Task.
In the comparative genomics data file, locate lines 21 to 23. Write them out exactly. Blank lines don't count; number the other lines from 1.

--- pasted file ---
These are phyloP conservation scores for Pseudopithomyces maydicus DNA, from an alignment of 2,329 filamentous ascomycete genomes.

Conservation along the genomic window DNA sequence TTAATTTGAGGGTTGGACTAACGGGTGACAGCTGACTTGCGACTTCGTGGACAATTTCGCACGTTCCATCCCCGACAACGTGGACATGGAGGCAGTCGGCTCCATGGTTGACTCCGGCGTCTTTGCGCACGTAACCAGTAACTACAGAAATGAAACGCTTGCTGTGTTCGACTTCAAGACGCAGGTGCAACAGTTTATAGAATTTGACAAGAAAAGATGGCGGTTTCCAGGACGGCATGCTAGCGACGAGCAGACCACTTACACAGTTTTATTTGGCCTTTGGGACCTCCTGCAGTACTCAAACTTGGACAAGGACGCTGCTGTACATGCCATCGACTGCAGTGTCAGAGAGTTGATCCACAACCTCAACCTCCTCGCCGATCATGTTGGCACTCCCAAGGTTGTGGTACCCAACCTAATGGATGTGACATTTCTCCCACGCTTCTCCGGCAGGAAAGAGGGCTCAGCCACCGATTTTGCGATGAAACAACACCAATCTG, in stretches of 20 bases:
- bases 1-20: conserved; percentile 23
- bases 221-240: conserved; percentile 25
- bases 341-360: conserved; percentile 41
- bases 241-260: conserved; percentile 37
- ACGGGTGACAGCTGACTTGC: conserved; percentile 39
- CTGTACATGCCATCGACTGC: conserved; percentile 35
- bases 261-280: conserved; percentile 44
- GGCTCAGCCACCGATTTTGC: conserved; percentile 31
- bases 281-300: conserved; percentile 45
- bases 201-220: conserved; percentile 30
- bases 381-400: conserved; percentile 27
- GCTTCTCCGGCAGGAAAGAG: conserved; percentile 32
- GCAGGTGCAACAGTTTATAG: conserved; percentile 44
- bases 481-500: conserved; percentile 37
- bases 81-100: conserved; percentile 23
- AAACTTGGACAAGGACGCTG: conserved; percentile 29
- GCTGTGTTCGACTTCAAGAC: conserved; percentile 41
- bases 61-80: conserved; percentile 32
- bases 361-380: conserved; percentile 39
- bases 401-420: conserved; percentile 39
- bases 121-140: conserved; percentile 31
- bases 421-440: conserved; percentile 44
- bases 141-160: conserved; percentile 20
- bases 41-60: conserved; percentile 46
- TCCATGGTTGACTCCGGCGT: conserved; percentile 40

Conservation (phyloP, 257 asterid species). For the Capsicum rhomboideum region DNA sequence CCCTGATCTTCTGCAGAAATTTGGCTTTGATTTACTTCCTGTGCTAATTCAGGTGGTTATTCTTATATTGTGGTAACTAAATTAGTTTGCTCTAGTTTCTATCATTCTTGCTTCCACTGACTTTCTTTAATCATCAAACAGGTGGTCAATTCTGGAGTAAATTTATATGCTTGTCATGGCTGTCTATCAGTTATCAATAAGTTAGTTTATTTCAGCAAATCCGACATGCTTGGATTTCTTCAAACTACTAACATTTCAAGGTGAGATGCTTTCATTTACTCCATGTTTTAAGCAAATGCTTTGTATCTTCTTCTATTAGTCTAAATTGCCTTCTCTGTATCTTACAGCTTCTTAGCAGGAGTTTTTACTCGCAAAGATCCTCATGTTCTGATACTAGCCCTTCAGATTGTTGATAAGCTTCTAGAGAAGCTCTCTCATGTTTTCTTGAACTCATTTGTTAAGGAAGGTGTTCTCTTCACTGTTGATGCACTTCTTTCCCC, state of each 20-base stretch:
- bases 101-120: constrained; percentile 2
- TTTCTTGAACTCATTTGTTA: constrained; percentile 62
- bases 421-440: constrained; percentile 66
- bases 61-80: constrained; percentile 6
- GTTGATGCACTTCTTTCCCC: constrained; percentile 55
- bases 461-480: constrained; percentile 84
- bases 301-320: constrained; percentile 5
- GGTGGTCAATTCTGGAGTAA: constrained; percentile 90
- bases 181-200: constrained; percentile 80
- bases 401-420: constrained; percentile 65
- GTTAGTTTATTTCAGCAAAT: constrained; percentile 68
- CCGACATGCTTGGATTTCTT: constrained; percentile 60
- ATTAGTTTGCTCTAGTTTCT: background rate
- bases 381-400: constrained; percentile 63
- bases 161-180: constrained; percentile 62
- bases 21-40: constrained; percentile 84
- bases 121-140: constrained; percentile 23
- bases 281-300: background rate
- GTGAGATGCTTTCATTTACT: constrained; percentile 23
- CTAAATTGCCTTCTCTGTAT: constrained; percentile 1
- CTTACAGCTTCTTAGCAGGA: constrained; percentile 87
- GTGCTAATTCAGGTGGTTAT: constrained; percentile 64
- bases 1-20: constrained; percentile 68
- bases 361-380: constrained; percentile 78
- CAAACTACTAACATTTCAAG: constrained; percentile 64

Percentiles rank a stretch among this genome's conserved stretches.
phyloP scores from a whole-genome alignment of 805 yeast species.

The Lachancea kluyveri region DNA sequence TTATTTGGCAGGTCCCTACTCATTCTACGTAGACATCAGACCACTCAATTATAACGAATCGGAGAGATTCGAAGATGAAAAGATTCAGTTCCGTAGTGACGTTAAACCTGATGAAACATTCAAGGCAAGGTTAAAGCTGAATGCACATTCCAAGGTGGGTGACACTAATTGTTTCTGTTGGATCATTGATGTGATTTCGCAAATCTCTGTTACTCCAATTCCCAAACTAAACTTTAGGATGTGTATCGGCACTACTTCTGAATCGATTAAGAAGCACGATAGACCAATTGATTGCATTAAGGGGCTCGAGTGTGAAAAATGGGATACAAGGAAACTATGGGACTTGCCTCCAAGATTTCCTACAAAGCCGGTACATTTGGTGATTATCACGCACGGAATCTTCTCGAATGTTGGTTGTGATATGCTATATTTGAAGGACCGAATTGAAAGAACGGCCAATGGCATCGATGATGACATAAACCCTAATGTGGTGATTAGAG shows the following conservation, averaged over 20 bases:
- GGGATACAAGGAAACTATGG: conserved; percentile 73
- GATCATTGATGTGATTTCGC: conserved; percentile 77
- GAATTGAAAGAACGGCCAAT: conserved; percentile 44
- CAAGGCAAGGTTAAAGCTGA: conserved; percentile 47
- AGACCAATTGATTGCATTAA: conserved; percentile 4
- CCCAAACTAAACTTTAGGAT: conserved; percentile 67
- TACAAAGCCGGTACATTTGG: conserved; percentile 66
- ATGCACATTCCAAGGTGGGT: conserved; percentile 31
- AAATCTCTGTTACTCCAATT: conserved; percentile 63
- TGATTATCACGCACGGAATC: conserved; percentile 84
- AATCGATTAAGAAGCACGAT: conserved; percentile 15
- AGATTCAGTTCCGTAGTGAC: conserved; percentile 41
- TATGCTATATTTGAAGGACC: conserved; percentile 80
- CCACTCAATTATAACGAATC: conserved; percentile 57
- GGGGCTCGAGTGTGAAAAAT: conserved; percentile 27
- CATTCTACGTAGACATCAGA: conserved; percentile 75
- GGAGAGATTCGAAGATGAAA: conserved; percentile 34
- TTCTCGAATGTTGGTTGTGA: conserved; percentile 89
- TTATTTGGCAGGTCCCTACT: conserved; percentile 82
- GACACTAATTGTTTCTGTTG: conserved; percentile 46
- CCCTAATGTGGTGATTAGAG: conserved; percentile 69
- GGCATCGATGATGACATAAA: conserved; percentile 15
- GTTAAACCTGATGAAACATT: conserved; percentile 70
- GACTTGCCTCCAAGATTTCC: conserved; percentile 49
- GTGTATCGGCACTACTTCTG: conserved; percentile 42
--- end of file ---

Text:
- bases 361-380: conserved; percentile 39
- bases 401-420: conserved; percentile 39
- bases 121-140: conserved; percentile 31